In presenting this book to the public the writer desires to say that, having in view the great importance of thorough work in land draining, and believing it advisable to avoid every thing which might be construed into an approval of half-way measures, he has purposely taken the most radical view of the whole subject, and has endeavored to emphasize the necessity for the utmost thoroughness in all draining operations, from the first staking of the lines to the final filling-in of the ditches.
ve no direct connection with the pores of the surrounding particles. Let us now, therefore, trace the effect of this arrangement. In Fig. 1 we perceive that these canals and pores are all empty, the soil being perfectly dry; and the canals communicating freely at the surface with the surrounding atmosphere, the whole will of course be filled with air. If in this condition a seed be placed in the soil, at a, you at once perceive that it is freely supplied with air, but there is no moisture; therefore, when soil is perfectly dry, a seed cannot grow.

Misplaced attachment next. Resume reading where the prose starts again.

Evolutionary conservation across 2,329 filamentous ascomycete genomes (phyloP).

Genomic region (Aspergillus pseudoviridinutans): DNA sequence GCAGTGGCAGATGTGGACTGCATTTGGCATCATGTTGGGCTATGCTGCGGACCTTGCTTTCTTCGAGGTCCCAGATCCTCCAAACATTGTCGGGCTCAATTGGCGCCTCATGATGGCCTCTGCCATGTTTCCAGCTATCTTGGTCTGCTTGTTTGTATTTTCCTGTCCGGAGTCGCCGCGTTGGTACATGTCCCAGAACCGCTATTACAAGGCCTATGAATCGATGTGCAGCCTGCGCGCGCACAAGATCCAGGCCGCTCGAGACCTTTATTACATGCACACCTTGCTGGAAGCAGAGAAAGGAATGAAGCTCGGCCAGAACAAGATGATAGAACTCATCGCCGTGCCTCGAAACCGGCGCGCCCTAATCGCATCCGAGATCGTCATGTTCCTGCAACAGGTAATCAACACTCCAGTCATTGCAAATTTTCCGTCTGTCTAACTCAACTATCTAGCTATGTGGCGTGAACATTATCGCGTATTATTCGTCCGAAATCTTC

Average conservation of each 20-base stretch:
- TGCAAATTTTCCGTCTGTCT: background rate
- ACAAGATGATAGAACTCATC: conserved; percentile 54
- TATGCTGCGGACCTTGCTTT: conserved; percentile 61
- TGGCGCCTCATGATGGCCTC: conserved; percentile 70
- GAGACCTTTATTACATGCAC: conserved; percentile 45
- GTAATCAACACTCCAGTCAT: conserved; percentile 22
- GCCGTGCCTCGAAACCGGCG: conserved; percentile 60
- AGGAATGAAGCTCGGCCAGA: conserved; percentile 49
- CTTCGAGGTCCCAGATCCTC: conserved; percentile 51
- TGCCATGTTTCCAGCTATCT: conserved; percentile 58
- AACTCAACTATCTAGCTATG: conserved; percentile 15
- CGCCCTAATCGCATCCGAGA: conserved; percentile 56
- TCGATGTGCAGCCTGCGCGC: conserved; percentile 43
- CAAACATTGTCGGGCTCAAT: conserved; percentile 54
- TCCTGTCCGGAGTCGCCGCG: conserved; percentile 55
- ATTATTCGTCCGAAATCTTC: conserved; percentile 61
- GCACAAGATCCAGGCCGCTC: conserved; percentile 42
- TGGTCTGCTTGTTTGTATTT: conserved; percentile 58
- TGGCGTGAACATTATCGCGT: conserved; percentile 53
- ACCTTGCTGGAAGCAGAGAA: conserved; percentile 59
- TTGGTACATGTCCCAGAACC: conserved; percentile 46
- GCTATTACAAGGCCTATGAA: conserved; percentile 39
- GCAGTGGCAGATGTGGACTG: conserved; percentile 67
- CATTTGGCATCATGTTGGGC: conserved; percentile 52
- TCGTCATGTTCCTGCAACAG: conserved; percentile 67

[Illustration: Fig. 2 - A WET SOIL.]
Fig. 2 - A WET SOIL.
"Let us turn our attention now to Fig. 2. Here we perceive that both the pores and canals are no longer represented white, but black, this color being used to indicate water; in this instance, therefore, water has taken the place of air, or, in other words, the soil is very wet. If we observe our seed a now, we find it abundantly suppl